“If You Know Your Party’s Extension…”
often tell me, “I hate voicemail!” As we talk further, I find that
it’s not really voicemail they hate, it’s the automated attendant.
That dull, monotone recording that is supposed to “welcome
callers.” Is there
anyone reading this who will disagree that the first voice one hears
when you call a company sets the tone? Why on earth do companies put a
dull, monotone, robotic message on their automated attendant?
our recent survey of ‘What bugs you on the telephone?’, the
automated attendant is now the second most frustrating ‘bug’ to
the American public, coming in right after “being put on hold”
which remains the number one frustration!
So, let’s make sure that you don’t bug people in the way
you use voicemail.
Automated Attendant: The
automated attendant is affectionately labeled ‘the groaner’
because that’s what most people do when they hear the lethargic,
“Thank you for calling XYZ. If
you know your party’s extension, please dial it now.
Blah, blah, blah.”
you’re the caller, it’s important to realize the moment you hear
the “Th....” in “Thank you for calling,” you can normally
press zero and bypass the dull, robotic, monotone introduction to the
company. In most cases,
you’ll reach a person. If
you make repetitive calls to one person, learning their extension will
expedite your future calls.
you’re using an automated attendant at your company, please remember
that you’re not married to the ‘voice’ that came with the
machine. The greeting can
be recorded to reflect the mood and style of your company, which by
all standards should be upbeat, bright, and friendly.
one of the first things you need to consider if you’re using the
automated attendant is to re-record the initial greeting that came
with the machine. Have one
of your bright, happy, friendly-sounding employees be your ‘voice of
choice.’ Make it an
'American Idol' type contest.
recording should be as conversational and friendly sounding as
possible. Of course, it
should be recorded with a big smile.
Also, you might consider hiring a professional voice-over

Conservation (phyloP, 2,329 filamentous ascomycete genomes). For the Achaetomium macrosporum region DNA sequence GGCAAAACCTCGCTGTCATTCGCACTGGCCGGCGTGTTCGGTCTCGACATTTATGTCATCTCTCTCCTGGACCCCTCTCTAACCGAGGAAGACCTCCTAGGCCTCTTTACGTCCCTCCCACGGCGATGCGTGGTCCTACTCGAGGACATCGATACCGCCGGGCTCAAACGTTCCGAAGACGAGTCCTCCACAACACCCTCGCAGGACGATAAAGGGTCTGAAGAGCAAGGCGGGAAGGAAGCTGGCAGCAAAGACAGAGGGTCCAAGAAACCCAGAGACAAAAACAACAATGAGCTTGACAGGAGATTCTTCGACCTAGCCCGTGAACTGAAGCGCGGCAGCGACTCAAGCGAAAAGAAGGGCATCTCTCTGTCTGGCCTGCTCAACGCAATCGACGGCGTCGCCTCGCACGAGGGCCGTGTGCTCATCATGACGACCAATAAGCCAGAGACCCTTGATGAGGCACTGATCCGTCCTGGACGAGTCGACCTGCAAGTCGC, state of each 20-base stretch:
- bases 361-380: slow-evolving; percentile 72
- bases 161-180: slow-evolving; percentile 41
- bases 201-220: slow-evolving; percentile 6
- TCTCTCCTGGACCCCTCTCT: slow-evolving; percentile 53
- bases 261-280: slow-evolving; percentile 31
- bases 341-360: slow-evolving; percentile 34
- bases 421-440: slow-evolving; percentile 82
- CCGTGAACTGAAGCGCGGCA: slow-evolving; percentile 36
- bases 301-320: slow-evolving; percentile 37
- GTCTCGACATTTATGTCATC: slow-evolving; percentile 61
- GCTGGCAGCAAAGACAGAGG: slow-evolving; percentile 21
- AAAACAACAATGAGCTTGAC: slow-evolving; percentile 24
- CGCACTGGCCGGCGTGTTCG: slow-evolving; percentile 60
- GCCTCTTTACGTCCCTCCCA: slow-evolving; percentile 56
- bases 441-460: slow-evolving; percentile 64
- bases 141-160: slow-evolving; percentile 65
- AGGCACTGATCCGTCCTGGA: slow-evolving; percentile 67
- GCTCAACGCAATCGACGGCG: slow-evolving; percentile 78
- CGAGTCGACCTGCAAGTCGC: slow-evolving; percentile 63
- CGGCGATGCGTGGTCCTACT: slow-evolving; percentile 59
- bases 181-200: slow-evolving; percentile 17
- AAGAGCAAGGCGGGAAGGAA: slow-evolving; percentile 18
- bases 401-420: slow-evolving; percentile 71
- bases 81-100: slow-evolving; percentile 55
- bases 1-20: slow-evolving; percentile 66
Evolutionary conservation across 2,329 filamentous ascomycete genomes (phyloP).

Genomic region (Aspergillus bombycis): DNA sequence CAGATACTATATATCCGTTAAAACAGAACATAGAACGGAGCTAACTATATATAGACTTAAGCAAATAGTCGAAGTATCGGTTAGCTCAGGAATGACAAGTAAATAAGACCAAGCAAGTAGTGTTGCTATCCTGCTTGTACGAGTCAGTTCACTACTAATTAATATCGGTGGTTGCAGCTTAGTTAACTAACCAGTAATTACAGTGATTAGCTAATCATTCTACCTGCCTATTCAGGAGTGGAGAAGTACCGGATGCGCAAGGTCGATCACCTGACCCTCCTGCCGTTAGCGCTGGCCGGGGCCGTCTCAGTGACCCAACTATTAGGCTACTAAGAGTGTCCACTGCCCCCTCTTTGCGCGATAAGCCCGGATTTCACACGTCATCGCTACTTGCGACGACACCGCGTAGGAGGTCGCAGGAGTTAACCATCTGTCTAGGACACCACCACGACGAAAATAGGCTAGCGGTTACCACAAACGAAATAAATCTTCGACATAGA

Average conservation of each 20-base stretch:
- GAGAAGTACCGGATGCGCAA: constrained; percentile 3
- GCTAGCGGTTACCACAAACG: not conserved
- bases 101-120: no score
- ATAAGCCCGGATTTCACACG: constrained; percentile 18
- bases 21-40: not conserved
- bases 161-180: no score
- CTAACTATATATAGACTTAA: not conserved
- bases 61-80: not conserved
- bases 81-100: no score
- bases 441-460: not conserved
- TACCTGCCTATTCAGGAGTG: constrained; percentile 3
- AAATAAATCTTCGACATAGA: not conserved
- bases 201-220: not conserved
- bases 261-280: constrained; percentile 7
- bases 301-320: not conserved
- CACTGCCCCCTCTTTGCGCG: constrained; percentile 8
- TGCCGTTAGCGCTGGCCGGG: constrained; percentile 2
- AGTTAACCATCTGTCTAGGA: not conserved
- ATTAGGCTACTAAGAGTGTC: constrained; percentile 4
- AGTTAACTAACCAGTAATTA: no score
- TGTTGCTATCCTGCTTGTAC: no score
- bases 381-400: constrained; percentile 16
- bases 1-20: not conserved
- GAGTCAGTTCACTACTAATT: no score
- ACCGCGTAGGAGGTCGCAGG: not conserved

expert to record your opening message to your callers.
It’s well worth it.
friend of mine recently wrote her own automated attendant message and
recorded the opening message to her callers herself.
She made it sound as though you were on a theme park ride.
Very clever! Part
of the problem with the automated attendant is the dull, somber
sounding voice. Call your
own system and then ask yourself if that’s the voice that you want
welcoming your callers. If
Greeting: Do you
feel as though you’re missing a few messages on your voicemail?
It could be the way you greet your callers.
Your greeting to the caller needs to give useful information.
If you’re using the standard: “Hi, this is Bob and I’m
not here right now,” well duh, that’s not news.
Re-think your greeting.
your personal voicemail message greets the caller, you’re obviously
away from your desk or on the phone.
So use those very precious moments to be creative and give the
caller pertinent information. No
one wants to hear where you’re “not.”
They need to know where you “are.”
a sample: “Hi, this is Nancy Friedman, in the sales department. I’m
in a staff meeting until 3:00 p.m.
Go ahead and leave a
message. I do check
messages often and calls will be returned.
If you need me sooner, please call my assistant, Valerie, at
extension 41 and she’ll find me for you.
Thanks and have a super day!”
important on a greeting is to let the callers know when you will
return. It’s nice to
know where you are, but callers need to know when you’ll return.
And it’s a good idea to always leave an escape valve.
Otherwise, your callers are thrown into ‘voicemail jail.’
This particular tip does mean you’ll need to re-record your greeting
daily. It is about an eight-second job that can be done from anywhere
in the world.)
you’d prefer not to do a daily recording of where you are, that’s
okay too. Use a generic
message. Start your
message off with the positive: “Hi, This is Nancy in Sales. I am in the office all week and will return all messages.”